There exist two popular energy-momentum tensors for an electromagnetic wave in a dielectric medium. The Abraham expression is robust to experimentalverification but more mathematically demanding, while the Minkowski expression is the foundation of a number of simplifications commonly found within the literature, including the relative refractive index transformation often used in modeling optical tweezers. These simplifications are based on neglecting the Minkowski tensor's material counterpart, a process known to be incompatible with conservation of angular momentum, and in conflict with experimental results, yet they are very successful in a wide range of circumstances. This paper combines existing constraints on their usage with recent theoretical analysis to obtain a list of conditions that must be satisfied to safely use the simplified Minkowski approach. Applying these conditions to an experiment proposed by Padgett et al., we find their prediction in agreement with that obtained using the total energy-momentum tensor.


Wednesday, May 6, 2009

Momentum Exchange between Light and a Single Atom: Abraham or Minkowski?

E. A. Hinds and Stephen M. Barnett

We consider forces on an atom due to a plane-wave light pulse. The standard view of the optical dipole force indicates that red-detuned light should attract the atom towards high intensity. While the atom is inside the pulse, this would increase the average momentum per photon from p0 to p0n, where n is the average refractive index due to the presence of the atom. We show, however, that this is the wrong conclusion and that the dispersive forces repel the atom from the light in this particular case, giving the photons a momentum p0/n. This leads us to identify Abraham's optical momentum with the kinetic momentum transfer. The form due toMinkowski is similarly associated with the canonical momentum. We consider the possibility of demonstrating this in the laboratory, and we note an unexpected connection with the Aharonov-Casher effect.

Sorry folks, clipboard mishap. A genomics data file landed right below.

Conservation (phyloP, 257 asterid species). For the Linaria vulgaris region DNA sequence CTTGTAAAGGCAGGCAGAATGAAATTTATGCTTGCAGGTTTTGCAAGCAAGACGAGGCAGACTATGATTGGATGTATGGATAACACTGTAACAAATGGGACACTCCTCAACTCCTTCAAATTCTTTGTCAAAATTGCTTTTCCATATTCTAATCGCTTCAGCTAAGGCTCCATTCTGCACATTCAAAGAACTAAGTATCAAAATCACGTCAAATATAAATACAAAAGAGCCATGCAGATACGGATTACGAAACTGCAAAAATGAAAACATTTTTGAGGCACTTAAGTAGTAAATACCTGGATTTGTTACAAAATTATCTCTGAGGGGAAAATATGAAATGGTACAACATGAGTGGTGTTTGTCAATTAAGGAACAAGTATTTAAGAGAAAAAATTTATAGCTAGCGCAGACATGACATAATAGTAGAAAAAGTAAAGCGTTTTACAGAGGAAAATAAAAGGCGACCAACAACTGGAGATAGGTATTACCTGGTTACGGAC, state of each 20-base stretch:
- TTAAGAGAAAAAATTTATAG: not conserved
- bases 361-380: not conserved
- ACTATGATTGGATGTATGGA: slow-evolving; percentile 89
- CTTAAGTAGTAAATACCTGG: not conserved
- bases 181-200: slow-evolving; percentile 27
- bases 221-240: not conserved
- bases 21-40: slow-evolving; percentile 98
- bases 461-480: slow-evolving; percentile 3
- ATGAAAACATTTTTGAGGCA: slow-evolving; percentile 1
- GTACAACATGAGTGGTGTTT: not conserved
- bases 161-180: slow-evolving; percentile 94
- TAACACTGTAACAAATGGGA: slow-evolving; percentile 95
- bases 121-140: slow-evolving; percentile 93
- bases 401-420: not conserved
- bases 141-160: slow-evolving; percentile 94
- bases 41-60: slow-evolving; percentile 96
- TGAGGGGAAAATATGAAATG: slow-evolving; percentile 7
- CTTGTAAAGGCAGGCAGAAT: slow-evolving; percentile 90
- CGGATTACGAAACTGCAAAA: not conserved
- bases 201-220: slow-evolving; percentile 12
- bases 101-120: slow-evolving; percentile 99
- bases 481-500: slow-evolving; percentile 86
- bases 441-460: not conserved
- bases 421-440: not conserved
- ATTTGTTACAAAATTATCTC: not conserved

Tuesday, May 5, 2009

Manipulation of microparticles in colloidal liquids by Z-scan-based optical trapping

Jin Liu, Qiao-Feng Dai, Tian-Hua Feng, Hai-Ying Liu, Li-Jun Wu, Qi Guo, Wei Hu, Song-Hao Liu, Sheng Lan, Achanta Venu Gopal, and Vyacheslav A. Trofimov

Manipulation of microparticles in colloidal liquids by using Z-scan-based optical trapping is systematically investigated. A physical model for the creation and annihilation of ordered structures in Z-scan-based optical trapping is presented theoretically and verified experimentally. Disordered, ordered, and intermediate states appearing in Z-scan trapping experiments are discussed and the conditions for realizing phase transition and observing self-induced transparency are clarified. We experimentally demonstrate the high quality and good stability of the formed structures, the sequential trapping of individual microparticles, and the multiple trapping processes. The dependence of the quality of theformed structures on trapping power, scanning speed, and the size and material of microparticles are identified.


FDTD approach to optical forces of tightly focused vector beams on metal particles

Jian-Qi Qin, Xi-Lin Wang, Ding Jia, Jing Chen, Ya-Xian Fan, Jianping Ding, and Hui-Tian Wang

We propose an improved FDTD method to calculate the optical forces of tightly focused beams on microscopic metal particles. Comparison study on different kinds of tightly focused beams indicates that trapping efficiency can be altered by adjusting the polarization of the incident field. The results also show the size-dependence of trapping forces exerted on metal particles. Transverse tapping forces produced by different illumination wavelengths are also evaluated. The numeric simulation demonstrates the possibility of trapping moderate-sized metal particles whose radii are comparable to wavelength.